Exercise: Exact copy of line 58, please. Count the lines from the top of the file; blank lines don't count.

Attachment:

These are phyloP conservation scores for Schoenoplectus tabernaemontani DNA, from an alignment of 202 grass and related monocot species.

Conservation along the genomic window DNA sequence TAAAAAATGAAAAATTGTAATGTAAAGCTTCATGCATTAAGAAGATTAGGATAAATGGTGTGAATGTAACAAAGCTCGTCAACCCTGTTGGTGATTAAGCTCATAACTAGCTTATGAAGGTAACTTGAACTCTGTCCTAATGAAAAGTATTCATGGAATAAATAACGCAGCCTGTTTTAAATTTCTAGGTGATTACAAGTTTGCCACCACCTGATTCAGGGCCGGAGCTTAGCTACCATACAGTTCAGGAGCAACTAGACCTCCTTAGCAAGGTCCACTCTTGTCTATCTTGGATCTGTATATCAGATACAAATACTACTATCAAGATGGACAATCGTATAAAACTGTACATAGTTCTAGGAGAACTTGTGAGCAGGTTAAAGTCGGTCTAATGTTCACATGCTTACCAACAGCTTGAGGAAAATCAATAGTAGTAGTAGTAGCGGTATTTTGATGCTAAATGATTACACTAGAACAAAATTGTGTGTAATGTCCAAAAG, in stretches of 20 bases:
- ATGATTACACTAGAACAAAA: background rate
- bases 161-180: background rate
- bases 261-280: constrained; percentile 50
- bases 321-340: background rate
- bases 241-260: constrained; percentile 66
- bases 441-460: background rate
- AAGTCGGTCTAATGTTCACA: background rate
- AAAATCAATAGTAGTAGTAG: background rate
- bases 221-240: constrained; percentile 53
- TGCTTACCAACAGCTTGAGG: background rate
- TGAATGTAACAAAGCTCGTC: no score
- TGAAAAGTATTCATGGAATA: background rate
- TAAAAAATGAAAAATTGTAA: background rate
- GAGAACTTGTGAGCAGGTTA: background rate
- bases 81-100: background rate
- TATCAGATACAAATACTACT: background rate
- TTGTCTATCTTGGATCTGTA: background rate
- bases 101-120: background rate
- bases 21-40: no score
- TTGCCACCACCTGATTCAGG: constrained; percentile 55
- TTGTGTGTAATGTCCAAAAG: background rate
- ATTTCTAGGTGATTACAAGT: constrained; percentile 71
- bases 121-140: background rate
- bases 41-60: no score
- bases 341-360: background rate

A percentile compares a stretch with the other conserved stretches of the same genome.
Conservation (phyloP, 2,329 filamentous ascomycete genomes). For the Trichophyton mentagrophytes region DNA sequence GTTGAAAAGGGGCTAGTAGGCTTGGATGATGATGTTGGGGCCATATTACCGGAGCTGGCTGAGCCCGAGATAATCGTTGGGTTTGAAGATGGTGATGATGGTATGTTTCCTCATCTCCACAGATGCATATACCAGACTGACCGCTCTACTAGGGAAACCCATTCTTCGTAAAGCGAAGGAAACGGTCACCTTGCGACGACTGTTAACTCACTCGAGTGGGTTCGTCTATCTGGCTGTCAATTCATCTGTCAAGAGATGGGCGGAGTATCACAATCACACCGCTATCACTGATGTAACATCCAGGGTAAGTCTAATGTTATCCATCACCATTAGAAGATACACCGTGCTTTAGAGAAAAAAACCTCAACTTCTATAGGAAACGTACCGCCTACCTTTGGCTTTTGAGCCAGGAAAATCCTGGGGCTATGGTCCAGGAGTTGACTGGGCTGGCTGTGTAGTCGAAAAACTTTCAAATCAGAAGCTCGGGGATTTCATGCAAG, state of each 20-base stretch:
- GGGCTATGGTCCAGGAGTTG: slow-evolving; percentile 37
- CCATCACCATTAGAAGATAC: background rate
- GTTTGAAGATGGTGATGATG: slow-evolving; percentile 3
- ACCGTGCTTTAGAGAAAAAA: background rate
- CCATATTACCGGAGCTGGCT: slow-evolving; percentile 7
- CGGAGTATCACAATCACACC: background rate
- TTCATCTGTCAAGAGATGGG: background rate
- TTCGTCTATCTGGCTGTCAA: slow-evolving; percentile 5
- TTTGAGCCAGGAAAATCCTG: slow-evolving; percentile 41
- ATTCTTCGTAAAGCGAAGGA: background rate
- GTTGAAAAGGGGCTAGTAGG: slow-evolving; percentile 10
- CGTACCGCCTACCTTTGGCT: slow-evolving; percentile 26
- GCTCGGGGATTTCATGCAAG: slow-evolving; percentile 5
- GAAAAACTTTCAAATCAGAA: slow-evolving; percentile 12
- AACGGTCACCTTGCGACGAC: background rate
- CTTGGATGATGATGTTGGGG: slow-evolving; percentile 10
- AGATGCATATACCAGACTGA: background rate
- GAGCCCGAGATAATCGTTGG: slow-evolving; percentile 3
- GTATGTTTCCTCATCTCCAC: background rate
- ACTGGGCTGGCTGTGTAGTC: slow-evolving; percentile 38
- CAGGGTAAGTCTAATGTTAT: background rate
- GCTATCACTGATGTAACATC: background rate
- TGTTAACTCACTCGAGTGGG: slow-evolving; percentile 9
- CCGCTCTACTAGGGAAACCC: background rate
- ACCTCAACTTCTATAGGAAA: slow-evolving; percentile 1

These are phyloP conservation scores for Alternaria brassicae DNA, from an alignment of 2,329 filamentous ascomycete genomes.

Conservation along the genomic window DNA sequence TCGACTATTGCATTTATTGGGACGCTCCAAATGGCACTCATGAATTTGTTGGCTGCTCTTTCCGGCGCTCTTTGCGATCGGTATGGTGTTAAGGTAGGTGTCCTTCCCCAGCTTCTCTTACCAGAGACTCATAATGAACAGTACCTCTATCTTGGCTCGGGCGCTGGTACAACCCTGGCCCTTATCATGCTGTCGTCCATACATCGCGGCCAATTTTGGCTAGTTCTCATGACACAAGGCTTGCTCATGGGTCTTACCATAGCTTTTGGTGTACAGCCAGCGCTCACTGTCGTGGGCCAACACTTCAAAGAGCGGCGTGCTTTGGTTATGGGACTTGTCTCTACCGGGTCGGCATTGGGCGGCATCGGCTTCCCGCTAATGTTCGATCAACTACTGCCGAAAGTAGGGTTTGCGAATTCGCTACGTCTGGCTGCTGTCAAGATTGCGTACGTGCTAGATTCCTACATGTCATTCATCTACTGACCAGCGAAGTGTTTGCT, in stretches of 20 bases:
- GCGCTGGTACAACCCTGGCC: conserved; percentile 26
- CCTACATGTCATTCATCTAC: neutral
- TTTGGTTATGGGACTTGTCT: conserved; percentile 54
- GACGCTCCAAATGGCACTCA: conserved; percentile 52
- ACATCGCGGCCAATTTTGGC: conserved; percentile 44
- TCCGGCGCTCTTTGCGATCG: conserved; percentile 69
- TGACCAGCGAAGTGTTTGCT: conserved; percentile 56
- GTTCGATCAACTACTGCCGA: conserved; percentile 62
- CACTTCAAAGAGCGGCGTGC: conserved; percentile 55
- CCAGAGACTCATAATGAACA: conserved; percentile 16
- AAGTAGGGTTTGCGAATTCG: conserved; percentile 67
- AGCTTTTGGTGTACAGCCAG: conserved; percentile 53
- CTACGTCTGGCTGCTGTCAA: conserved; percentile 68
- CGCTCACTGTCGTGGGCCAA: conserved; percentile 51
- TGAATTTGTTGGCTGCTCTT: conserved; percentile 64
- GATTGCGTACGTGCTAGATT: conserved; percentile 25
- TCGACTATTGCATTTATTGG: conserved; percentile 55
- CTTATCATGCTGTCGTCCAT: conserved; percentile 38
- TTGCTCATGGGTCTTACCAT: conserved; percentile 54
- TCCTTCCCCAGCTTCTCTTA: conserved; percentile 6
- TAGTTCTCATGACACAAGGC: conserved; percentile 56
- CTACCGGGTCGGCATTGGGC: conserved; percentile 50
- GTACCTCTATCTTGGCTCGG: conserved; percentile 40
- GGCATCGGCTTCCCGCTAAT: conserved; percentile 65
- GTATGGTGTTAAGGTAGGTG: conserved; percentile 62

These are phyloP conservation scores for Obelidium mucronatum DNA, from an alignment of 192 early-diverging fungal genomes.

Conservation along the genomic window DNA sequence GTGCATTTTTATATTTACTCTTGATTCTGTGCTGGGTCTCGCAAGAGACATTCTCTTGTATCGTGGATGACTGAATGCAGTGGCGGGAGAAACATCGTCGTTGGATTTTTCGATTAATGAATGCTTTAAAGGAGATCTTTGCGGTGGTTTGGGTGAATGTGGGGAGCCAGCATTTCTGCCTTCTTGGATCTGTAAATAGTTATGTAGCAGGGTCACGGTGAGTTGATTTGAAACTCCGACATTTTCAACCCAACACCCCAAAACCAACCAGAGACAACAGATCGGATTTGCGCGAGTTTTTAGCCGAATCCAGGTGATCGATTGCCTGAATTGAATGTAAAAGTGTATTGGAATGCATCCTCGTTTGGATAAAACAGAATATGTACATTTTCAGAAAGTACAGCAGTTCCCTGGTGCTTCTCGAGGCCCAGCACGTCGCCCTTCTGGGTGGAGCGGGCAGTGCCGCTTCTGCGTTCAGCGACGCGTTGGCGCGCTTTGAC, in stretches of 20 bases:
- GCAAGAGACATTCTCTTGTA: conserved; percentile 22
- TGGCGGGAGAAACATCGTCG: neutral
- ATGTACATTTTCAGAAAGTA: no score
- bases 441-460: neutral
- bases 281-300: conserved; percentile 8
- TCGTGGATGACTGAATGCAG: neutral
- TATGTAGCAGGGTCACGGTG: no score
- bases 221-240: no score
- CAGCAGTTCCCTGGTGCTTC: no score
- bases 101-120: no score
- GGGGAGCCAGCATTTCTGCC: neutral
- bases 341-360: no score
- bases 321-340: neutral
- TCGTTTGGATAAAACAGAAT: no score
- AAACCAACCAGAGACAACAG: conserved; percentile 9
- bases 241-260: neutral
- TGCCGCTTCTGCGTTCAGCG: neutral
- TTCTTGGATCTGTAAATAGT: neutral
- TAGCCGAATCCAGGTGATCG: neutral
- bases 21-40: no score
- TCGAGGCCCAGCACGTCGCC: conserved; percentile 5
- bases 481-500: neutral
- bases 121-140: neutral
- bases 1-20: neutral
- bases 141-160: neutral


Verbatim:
- CCTACATGTCATTCATCTAC: neutral